More couch potatoes log on to view shows
More Americans are turning to the Web to watch TV — at least they were as the strike began.
In a study conducted by Canadian research firm Solutions Research Group, nearly 80 million Americans, or 43% of the online population, watched a TV show on the Internet, as of November, up from 25% a year ago.
An additional 20% of American Internet users said they watch TV on the Web on a weekly basis, according to the Digital Life America study conducted quarterly.
Study interviewed 1,150 Americans ages 12 and older in November, timed with the fall sweeps.
“To watch a specific show” was the main reason cited for 21% of all visits to major network websites during the month. ABC.com received the highest user experience score, with 52% rating their overall experience as “excellent,” followed by Fox.com at 44%.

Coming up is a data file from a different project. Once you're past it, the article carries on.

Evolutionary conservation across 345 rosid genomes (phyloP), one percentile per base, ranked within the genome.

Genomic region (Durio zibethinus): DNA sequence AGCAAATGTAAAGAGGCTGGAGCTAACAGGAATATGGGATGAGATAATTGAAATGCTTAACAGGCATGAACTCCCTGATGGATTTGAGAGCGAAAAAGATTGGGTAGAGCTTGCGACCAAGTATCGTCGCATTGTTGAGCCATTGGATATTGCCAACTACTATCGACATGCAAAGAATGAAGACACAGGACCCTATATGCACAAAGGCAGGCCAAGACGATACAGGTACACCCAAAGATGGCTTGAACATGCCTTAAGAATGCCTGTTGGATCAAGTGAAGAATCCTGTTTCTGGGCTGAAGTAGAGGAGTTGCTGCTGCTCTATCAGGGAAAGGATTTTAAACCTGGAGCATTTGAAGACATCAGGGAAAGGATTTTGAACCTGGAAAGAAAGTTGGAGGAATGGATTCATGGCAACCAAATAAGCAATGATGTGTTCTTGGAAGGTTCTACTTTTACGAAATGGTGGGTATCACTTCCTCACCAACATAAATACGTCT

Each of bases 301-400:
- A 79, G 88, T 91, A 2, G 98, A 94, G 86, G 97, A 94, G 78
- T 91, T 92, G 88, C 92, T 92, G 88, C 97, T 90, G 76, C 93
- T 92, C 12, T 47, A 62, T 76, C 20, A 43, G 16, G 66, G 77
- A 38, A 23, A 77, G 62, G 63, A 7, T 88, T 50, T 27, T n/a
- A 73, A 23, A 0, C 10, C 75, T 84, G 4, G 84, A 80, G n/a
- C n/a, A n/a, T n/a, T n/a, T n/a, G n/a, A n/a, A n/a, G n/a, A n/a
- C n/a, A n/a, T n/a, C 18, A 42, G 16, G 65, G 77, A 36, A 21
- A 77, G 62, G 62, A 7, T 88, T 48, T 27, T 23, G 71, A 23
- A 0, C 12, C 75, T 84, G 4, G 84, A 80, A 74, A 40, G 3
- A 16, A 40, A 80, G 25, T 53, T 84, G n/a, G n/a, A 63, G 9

Top shows being viewed included NBC’s “Heroes” and “Chuck;” ABC’s “Grey’s Anatomy,” “Dancing With the Stars” and “Ugly Betty”; CBS’ “CSI”; Fox’s “House” and “Kitchen Nightmares”; and the CW’s “Smallville” and “Gossip Girl.”
Overall, 25% of primetime viewing was time-shifted using a digital video recorder, the Internet or other devices, those surveyed said. Among viewers 18-34, 34% of viewing was time-shifted, and among 18-49, 55% of the top 20 shows were viewed at a later time.
Study gave Madison Avenue some bad news: 65% of those asked say they “always” skip commercials compared with 52% a year ago.